The Necessity of Mortification

John Owen (1616-1683)

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“…but if by the Spirit you are putting to death (mortifying) the deeds of the body, you will live.” – Romans 8:13

I am currently working my way through John Owen’s work on The Mortification of Sin in the Believers Life. The first section he deals with why mortification is even necessary in the life of the believer with Romans 8:13 as the key verse. At te end of each section he gives summary statements that are profitable to commit to memory. I wanted to share them with you in order that a) they might assist you in your growth in the faith and b) that it might inspire you to read John Owen’s work and be the better for it.

The choicest believers, who are assuredly freed from the condemning power of sin, ought yet to make it their business all their days to mortify the indwelling power of sin.

The mortification of indwelling sin remaining in our mortal bodies, that it may not have life and power to bring forth the works or deeds of the flesh is the constant duty of believers.

The vigor, and power, and comfort of our spiritual life depends on the mortification of the deeds of the flesh.

Do you mortify; do you make it your daily work; be always at it while you live; cease not a day from this work; be killing sin or it will be killing you.

May these be of great benefit to you in reminding you to stay strong in the fight against the flesh. May the Lord grant you victory in the coming week.

Soli Deo Gloria

Why Catechism: An Introduction

1563's edition.

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What do Zion’s children know these days? How steeped are they in the solid joys and lasting treasure that rightfully belong to them as heirs of the kingdom? We may be saving up for their college or material inheritance, but are we passing on the inheritance of the faith? Do we greet the Lord’s Day as a gift of communion with the Triune God as we taste the powers of the age to come and soak up the water of life together with the saints? Do we use it as a day to be swept into the new creation, or as just another day on the calendar of this passing age? At a time when we’ve put so much emphasis on new programs, strategies, and techniques for spiritual and numerical growth, we need desperately to recover the neglected practice of catechesis in Christian homes and churches. – Michael Horton, “Trees or Tumbleweeds”, Modern Reformation Magazine, pg 12.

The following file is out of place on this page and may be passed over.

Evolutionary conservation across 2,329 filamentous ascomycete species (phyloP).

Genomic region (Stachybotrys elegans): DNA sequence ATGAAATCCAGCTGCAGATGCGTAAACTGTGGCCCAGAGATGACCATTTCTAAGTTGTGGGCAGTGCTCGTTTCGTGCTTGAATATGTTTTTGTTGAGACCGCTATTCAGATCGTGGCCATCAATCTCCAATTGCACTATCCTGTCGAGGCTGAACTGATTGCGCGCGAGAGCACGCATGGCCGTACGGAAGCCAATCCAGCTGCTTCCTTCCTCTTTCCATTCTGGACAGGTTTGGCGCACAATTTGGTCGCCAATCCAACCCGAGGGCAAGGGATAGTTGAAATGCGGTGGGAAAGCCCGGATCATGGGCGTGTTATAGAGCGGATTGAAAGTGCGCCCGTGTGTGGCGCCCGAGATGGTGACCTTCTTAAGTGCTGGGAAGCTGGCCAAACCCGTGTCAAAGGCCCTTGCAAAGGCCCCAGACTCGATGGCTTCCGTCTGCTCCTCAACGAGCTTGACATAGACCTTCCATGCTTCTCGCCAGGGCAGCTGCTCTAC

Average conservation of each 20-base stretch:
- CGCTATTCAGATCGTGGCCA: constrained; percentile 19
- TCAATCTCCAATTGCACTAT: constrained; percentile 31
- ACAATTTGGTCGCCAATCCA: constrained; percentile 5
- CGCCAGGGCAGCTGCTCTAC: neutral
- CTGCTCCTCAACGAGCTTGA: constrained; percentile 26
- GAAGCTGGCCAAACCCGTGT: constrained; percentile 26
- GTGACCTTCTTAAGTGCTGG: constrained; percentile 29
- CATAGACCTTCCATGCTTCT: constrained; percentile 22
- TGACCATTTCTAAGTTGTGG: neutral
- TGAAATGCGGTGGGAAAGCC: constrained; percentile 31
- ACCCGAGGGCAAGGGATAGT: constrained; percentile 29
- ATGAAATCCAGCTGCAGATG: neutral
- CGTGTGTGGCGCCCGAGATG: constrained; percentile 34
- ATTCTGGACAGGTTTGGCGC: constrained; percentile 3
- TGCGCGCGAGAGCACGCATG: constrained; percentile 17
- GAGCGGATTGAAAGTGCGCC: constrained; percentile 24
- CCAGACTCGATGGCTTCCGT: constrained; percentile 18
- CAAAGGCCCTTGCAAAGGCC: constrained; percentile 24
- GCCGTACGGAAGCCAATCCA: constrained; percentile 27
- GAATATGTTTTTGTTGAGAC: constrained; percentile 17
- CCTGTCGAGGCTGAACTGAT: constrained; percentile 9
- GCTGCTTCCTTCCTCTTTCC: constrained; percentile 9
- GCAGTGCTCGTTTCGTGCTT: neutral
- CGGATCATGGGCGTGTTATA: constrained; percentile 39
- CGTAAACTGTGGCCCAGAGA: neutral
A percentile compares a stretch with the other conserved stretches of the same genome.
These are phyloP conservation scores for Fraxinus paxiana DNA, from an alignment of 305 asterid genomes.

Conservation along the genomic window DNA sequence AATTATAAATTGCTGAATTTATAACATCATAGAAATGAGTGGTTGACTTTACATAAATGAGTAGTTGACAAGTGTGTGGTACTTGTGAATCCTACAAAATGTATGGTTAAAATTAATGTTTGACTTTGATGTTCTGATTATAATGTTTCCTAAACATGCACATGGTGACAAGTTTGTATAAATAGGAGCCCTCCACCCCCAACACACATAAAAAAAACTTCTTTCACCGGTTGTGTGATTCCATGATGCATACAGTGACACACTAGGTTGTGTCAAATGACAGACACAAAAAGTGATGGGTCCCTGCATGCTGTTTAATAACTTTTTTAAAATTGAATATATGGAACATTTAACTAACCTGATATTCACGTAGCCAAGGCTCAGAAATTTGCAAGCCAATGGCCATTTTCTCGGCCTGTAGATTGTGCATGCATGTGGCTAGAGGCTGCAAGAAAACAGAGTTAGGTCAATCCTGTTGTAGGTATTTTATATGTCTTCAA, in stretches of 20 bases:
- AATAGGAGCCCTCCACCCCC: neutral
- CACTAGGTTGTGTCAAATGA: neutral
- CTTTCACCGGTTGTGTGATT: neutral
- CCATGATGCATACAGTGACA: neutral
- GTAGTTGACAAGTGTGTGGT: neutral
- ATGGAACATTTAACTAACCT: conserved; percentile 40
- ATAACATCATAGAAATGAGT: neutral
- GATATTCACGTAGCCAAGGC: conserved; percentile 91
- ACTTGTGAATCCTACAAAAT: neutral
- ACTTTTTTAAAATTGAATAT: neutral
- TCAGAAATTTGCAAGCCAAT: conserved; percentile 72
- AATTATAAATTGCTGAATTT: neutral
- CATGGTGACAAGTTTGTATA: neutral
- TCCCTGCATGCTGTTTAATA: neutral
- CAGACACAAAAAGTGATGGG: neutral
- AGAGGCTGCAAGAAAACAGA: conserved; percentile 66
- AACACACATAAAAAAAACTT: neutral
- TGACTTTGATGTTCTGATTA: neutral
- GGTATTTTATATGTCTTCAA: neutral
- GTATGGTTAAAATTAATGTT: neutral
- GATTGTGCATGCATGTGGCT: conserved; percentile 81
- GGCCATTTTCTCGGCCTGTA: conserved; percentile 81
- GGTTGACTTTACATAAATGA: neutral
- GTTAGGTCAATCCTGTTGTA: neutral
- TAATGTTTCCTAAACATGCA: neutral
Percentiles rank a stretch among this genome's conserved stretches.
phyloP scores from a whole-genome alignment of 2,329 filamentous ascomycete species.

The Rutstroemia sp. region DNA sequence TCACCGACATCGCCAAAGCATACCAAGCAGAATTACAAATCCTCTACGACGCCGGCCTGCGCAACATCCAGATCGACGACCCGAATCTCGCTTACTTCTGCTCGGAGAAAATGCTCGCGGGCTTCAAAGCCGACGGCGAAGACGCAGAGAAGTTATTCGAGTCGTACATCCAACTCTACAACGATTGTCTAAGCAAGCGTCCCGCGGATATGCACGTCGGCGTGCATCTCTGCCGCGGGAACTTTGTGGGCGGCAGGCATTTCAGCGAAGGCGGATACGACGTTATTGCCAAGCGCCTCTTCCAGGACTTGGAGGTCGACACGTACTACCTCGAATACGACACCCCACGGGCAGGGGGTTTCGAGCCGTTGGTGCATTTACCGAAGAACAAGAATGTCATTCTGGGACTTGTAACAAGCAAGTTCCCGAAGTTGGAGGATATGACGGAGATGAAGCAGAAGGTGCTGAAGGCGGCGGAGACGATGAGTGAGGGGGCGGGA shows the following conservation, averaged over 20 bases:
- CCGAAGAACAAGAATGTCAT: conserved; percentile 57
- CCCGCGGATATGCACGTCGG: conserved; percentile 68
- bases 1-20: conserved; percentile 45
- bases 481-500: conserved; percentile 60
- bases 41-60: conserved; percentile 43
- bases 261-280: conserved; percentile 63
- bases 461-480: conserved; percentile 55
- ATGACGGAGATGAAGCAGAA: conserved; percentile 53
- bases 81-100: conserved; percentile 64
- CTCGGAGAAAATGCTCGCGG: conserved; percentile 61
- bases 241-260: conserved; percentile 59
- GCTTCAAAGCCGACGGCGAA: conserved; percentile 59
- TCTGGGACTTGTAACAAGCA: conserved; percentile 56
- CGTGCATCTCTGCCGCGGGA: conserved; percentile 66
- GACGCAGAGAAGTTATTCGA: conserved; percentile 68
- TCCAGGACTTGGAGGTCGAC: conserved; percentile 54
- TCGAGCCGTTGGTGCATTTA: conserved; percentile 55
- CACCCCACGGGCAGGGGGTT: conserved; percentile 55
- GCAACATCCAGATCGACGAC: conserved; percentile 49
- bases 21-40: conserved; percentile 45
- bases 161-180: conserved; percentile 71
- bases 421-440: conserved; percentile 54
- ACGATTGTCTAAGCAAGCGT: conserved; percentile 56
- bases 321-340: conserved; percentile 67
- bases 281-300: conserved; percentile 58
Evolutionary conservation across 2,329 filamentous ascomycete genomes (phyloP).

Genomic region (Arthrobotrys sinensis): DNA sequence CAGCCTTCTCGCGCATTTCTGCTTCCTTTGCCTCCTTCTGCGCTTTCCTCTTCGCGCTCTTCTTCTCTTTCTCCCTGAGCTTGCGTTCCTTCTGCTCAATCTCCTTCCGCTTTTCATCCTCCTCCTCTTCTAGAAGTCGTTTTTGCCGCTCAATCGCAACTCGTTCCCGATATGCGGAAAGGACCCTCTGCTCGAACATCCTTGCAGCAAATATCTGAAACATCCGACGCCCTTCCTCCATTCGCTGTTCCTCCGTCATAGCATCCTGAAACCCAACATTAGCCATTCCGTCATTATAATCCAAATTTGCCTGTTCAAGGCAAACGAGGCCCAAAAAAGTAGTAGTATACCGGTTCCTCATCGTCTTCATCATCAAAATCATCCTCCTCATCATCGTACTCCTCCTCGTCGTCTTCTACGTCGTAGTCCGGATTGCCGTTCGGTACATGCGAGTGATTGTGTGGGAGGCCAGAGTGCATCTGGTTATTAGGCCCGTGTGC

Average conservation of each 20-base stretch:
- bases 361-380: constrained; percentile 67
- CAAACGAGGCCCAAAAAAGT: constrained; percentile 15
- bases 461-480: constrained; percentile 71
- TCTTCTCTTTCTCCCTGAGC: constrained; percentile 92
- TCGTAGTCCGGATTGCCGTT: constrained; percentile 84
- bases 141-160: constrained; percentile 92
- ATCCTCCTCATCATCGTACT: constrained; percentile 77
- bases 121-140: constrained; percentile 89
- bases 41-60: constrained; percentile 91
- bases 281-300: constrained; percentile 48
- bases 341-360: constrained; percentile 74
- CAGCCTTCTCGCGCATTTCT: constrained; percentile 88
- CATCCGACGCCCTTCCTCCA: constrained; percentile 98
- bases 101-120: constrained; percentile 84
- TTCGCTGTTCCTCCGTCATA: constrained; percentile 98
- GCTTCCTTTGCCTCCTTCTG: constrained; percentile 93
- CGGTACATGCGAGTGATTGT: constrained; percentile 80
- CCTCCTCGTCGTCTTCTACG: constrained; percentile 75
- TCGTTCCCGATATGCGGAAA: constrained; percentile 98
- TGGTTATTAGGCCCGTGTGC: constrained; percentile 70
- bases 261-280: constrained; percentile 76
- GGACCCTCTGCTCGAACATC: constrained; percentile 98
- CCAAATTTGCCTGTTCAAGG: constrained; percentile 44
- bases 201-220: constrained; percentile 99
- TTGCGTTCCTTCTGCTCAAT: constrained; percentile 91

If you are like me and grew up in the church, you probably remember your Sunday School classes growing up. Further, upon recollection, you may notice that there was a tendency to paint the accounts of Scripture in a more ‘fairytale’ sort of fashion. Hence, when you grew up and entered your teen years and encountered life’s problems, the stories probably did little for you in the way of solidifying your faith at those times.

Today, the church in America faces a tremendous problem among its young people. Hordes of young people are leaving the church when they hit high school or college. The root of the issue is that they have not been properly brought up in the faith. Essentially, the church has failed to “Hold on to the pattern of sound teaching”, “commit to faithful men who will be able to teach others also”, and “contend for the faith that was delivered to the saints once for all.” (2 Timothy 1:13, 2:2; Jude 3)

Further, it appears that a minimalist approach has been taken towards the education of both new believers and children in the church. Rarely is the question asked “how much should I teach”, but rather “how little do I need to teach” is often the preferred question. All too often the retention of the happiness of members is emphasized to the detriment of diligent theological teaching. Not only do clergy give into this, but those in the pew as well. Quite often the attitude toward disciplined theological learning is one of disinterest or reluctance. They either believe it benefits them nothing in their everyday life (though nothing could be farther from the truth) or they believe that diligent theological education is out of their reach and only for ministers. Unfortunately this is not a new problem for the church. During his pastorate at Kidderminster in 17th Century England, Richard Baxter charged his congregation with this: